In honor of Black History Month, Owensboro Times is providing the historic stories behind the names of some of the City’s locations, and behind some who haven’t received similar notoriety. The Kentucky Room of Daviess County Public Library helped with sources for the stories.
In the 1930s, the young couple of Dr. Reginald Claypool Neblett and Hattie Louise Neblett came to Owensboro for the first time, and their first day was rather unordinary.
Reginald (who hailed from Clarksville, Tennessee) was stopping in town at a drugstore to ask for directions. While talking with the pharmacist, a man came into the store pleading for a doctor, as his friend had been shot down the street.
Immediately, Reginald went to work to help the man.
Shortly after that incident, he and his wife settled in the town and opened up practice shortly after. Reginald later became the first Black physician in Owensboro, serving the city in the way he had from the start.
Reginald’s first day was a time of service, and Hattie’s was rather similar — for different reasons, however.
Hattie, born in Georgia, taught music and home economics at a local elementary school. While teaching and being in the community, she noticed that several of the Black children needed a safe haven to go after school. It wasn’t too long after that Reginald moved his practice into his home, and Hattie formed this safe haven in her basement on Elm Street.
The year was 1936 when Hattie was officially elected the president of the Community Recreation Council. Over time several children would come into their basement and eventually, Hattie noted a shift was needed to provide for all of the children.
For the next 6 years, they rotated between churches and schools to plan and host the coming week’s events. It wasn’t until 1940 that they moved into a warehouse on the corner of 5th Street and Elm Street, where they have been ever since — technically.
“It was a terrible looking place,” Hattie said in an interview with the Messenger-Inquirer newspaper in 1978. “People were saying ‘Why did you all buy that? You can’t do anything with it.’ But we were just so pleased. We thought we had something and of course, the kids did, too. It was the only place they could go in and dance and party and skate.”
Over time, the community center was known by many names: “a wholesome place” for parents to leave their children, an “inter-racial head start nursery program” — but the fact of being a safe haven for the children in the community rang true for Hattie.
Hattie and the council planned events constantly, bringing crowds to the community center to play ping pong, bowl, have choir practice, and many other activities.
Throughout all of the events and years, Hattie remained the president of the center from 1936 to 1973. And after almost 40 years of service, the Center received the Janes Addams Medal from the National Federation of Settlements and Neighborhood Centers in May of 1978. She and her husband were amongst the nominees across the country.
A few months later, Reginald suffered from a stroke while working at the hospital. While hospitalized, he died from a second stroke on July 17, 1978, at the age of 79.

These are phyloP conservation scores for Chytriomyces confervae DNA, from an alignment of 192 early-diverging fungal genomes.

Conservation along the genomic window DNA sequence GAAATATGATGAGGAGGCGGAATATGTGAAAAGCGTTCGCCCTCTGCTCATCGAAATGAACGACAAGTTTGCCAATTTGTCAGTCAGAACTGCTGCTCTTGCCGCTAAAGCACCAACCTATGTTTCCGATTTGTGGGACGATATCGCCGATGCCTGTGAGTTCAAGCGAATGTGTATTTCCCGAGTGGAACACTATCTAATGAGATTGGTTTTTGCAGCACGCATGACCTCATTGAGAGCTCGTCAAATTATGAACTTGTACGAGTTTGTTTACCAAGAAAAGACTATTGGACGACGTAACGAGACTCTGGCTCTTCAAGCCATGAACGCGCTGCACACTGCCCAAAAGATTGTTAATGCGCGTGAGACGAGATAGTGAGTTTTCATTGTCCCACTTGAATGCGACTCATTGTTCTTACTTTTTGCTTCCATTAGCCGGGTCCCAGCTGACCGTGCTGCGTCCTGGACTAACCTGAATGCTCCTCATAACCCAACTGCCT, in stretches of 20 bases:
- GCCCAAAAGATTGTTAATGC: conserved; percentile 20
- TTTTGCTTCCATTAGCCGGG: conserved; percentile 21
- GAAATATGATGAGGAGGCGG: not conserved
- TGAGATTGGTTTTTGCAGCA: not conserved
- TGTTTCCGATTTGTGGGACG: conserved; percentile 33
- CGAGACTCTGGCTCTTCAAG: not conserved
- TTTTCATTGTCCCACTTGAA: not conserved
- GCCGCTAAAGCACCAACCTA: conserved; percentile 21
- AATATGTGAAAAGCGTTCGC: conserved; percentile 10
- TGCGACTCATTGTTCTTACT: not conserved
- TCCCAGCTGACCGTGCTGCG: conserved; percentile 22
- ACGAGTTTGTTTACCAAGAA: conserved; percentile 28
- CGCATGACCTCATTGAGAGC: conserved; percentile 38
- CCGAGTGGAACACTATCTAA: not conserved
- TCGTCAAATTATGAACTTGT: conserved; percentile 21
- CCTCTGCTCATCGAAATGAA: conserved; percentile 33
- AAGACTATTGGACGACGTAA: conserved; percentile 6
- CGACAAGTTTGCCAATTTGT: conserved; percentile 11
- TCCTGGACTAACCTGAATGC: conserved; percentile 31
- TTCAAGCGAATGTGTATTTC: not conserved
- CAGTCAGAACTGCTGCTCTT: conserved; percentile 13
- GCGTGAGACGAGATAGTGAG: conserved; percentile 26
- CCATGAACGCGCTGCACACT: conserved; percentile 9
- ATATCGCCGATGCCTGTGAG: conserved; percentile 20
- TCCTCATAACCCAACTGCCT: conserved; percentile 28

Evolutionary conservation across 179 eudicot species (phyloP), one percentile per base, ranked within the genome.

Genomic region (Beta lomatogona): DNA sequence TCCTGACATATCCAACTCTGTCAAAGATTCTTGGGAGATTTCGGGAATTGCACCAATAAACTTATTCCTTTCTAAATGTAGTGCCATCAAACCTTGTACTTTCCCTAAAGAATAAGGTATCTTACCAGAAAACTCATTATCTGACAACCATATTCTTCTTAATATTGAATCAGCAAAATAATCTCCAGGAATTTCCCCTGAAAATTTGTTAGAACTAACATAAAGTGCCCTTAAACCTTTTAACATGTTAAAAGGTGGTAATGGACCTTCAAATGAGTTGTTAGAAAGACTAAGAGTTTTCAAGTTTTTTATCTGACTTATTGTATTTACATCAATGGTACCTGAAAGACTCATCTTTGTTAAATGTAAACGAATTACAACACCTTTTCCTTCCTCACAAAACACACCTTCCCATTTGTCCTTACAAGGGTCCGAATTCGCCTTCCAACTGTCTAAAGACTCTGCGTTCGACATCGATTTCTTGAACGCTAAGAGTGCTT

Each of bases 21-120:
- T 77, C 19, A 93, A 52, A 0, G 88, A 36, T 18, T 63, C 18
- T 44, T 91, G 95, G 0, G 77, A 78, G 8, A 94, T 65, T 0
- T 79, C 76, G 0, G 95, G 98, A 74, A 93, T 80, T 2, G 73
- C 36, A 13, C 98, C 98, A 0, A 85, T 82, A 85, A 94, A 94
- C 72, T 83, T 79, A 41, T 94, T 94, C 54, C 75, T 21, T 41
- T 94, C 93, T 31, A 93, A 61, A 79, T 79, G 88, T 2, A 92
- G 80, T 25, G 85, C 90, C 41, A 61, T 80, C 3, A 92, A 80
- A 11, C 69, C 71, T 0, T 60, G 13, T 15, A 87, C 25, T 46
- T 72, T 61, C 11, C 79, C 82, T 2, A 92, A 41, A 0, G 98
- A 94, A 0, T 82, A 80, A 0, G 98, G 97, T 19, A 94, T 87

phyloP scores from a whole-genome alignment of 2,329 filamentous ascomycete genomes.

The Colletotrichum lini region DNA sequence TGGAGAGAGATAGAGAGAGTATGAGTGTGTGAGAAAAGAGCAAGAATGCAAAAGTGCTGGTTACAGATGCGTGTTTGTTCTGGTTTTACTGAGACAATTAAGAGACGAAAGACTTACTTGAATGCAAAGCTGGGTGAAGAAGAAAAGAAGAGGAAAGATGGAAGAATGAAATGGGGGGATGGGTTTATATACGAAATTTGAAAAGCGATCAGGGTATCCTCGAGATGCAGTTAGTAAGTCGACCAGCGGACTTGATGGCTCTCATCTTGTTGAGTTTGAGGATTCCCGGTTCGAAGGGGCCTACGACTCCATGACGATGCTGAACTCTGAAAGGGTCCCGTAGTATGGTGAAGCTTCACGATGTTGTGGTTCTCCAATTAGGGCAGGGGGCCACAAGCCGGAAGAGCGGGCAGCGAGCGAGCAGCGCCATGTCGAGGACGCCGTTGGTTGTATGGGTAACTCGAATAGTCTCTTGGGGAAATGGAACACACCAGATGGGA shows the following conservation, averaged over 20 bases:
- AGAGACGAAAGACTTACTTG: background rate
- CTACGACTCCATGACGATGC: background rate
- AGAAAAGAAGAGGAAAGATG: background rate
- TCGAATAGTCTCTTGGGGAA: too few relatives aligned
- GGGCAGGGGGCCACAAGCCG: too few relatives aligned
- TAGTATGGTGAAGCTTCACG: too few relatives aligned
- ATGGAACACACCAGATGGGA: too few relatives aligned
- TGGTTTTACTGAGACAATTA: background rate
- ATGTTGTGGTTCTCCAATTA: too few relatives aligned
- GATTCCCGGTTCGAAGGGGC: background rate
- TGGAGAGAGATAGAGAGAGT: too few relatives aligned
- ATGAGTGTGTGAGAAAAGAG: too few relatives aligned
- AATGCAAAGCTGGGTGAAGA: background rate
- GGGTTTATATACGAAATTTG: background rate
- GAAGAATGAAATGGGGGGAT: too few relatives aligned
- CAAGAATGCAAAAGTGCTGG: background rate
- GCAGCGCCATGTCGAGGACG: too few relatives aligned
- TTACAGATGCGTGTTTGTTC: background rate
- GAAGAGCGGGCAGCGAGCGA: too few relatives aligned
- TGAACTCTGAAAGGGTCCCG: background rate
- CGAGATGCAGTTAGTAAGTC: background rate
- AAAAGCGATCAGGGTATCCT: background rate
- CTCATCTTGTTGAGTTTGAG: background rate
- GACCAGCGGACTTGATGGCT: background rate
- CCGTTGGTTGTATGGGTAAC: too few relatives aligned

After her husband’s death, Hattie still served at the community center. By 1979 she had served 43 years at the center she helped start from the grassroots.
Eventually, the building wasn’t big enough to continue holding events, so they started doing renovations. When that was finished in the late 1970s, they opened the doors yet again to provide the tradition of what Hattie began.
And this time they officially renamed the center to the H.L. Neblett Center in Hattie’s honor.
Although it’s been 43 since the naming of the Center, current Executive Director Keith Cottoner said that he still asks himself how can the center live up to everything that Hattie Neblett set out to accomplish.
“I think it goes back to focusing on the kids, whether it be giving them somewhere to go, a safe haven to go to, educating them and then helping mold them into becoming successful community members,” Cottoner said.
Cottoner said because of the foundation that Hattie set out, community centers like the Neblett Center are rare in this region, to a degree.
Now in its 86th year, located in the backyard of its previous building, he said it’s not often you find a Black-run community center that has been around and benefiting a community since the 1930s — especially in Western Kentucky.
He said that — similar to how Hattie served as President — he and the board come together to make decisions for the Neblett Center and the community independent of the influence of the city government.
It is a grassroots, independent, nonprofit organization that still sets out to provide positive a place for youth to convene. Cottoner said that for an organization to be successful for almost 90 years, it shows the ability to adapt with the changing youth.
“I’ve talked to people who knew the Nebletts, talk to people who have watched this facility go through all the changes and adapt to every change has happened, because kids are always different — every generation of kids is different — and this place has stood the test of time,” Cottoner said. “Through the good and bad. It’s always been here.”